Tsunami survivor’s tale turned into Regent’s Park stage production
PHUKET: The Regent’s Park Open Air Theater in London staged its largest-ever performance last month, inspired by a true story of resilience, courage and man’s relationship with nature.
The play is set during the Indian Ocean tsunami that struck Phuket, and devastated large areas in Southeast Asia more than a decade ago.
A cast of more than 50 exceptional young performers came together in Samuel Anderson’s adaptation of Michael Morpurgo’s 2009 novel ‘Running Wild’.
The novel is inspired by the story of an eight-year-old British schoolgirl named Amber Owen, who was visiting Phuket with her mother and stepfather when the tsunami hit the island in 2004.
Ms Owen was riding on the back of a baby elephant named ‘Ning Nong‘. She said that the animal became alert and alarmed before the ruthless waves came crashing in.
“People were going into the sea to pick up fish, but the elephant kept trying to get away,” Ms Owen told The Telegraph. “I didn’t know what a tsunami was, but he could clearly sense there was danger.”
Ning Nong then ran toward high ground – with Ms Owen on its back – until the waves subsided, protecting her from being carried off to sea.
“As the water came in, I was safely on his back. He saved my life,” Ms Owen added.
Ms Owen was safely reunited with her mother, who reportedly pledged to donate money to Ning Nong’s upkeep every year, as a show of gratitude for saving her daughter’s life.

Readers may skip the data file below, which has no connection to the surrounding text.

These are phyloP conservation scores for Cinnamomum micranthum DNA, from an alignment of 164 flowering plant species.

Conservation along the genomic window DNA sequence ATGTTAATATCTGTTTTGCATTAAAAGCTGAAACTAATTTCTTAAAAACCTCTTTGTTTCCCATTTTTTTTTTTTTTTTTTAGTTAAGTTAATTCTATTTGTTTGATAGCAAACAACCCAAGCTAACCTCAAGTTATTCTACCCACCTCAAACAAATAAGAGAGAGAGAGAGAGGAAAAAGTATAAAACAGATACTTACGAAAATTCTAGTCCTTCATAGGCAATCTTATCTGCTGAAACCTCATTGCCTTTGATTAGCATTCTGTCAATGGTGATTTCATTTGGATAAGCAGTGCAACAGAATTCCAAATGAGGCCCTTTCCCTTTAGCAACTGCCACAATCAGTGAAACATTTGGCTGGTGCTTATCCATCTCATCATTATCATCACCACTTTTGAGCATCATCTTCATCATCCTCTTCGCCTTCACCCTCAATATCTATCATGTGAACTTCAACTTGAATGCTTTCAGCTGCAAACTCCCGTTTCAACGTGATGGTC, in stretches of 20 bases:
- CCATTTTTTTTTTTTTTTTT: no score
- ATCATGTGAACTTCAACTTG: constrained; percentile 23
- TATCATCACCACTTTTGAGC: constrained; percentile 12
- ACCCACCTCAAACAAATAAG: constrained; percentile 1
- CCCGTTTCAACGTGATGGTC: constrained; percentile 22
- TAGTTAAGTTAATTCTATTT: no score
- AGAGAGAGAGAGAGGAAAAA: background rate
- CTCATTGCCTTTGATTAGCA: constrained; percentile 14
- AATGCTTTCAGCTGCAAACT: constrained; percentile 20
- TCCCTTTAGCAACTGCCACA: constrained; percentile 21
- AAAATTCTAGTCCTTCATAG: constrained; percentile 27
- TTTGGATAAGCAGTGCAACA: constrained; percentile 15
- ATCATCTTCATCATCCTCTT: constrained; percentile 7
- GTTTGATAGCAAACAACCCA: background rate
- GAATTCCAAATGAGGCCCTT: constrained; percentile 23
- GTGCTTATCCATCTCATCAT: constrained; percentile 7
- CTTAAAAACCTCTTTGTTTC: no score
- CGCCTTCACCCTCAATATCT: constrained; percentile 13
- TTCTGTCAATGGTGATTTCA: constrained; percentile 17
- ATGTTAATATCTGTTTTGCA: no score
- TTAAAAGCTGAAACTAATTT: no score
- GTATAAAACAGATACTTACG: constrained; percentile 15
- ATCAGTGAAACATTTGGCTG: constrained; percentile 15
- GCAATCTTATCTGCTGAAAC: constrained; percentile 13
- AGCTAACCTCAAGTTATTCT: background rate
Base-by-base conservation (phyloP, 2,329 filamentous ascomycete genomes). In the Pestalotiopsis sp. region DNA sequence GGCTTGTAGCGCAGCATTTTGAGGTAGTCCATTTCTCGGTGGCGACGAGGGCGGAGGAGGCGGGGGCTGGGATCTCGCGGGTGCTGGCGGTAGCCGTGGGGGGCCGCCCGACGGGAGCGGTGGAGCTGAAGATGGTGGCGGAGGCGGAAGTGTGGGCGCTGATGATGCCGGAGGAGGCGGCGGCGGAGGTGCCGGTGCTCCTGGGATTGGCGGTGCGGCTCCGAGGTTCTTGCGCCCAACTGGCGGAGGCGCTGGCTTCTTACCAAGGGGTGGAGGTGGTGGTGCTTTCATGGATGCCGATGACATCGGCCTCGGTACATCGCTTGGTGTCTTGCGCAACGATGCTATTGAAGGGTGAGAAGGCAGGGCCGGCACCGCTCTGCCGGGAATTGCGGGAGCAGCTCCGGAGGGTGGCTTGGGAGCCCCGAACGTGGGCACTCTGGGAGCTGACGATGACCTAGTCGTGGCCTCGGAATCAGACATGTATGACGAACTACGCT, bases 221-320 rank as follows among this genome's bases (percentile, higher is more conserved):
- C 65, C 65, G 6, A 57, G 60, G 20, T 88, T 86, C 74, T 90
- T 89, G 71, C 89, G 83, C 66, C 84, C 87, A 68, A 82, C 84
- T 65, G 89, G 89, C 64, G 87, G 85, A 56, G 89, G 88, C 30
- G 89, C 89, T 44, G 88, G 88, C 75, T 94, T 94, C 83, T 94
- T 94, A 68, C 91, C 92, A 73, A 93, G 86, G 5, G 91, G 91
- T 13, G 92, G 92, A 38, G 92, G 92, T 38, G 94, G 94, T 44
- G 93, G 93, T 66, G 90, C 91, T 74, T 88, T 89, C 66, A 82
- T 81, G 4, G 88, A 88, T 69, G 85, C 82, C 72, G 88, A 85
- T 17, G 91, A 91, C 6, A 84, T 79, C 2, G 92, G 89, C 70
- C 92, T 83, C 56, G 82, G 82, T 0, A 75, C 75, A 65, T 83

Earlier this month, Ning Nong was found at an elephant camp in Kanchanaburi, after being sold to a new owner after the tsunami, reportedly because her old owner found her too expensive to maintain. She now has a new name – Bai Tong – but is still the same gentle and friendly creature she was before, and still a favorite with locals and visitors to the camp.
Mr Morpurgo, a Children’s Laureate and best-selling author, based his novel in Indonesia, where a young boy named Will is on holiday with his family, and whose life is saved in a similar fashion by an elephant named Oona.
The protagonist of the play alternates between Lilly (played by Ava Potter), and Joshua Fernandes and Tyler Osborne (who share the role of Will). A team of skilled puppeteers maneuver the prop elephant and other animals that Lilly (or Will, depending on which performance you watch) meets on her adventures.
Following the success of his novel, Mr Morpurgo was first approached by Chichester Festival for permission to adapt his novel for stage. After a successful run there, the Regent’s Park Open Air Theater staged a production in London this month.
Mr Morpurgo’s other works include the 1982 novel War Horse which also focuses on the bond between a young boy and a horse during the war torn backdrop of World War I. He has also written dozens of other plays, novels and poems for children.
Ms Owen, who is now 20 years old, lives and works in Milton Keynes. She was aware that a children’s book had been inspired by her adventures in Phuket, but had never met Mr Morpurgo. The author had never contacted the young girl either – he had merely read about her island adventures in a newspaper clipping, and decided to base his novel on the incident.
In fact, there was never any contact or personal interaction between the two, until The Telegraph interviewed Ms Owen. Mr Morpurgo subsequently invited Ms Owen and her family to watch the adapted performance of his novel at Regent’s Park.
The performance moved audiences to tears, with both adults and children mesmerized by this tale of courage, survival and indomitable spirit in the face of adversity.
— Sahar Aftab Paliwala
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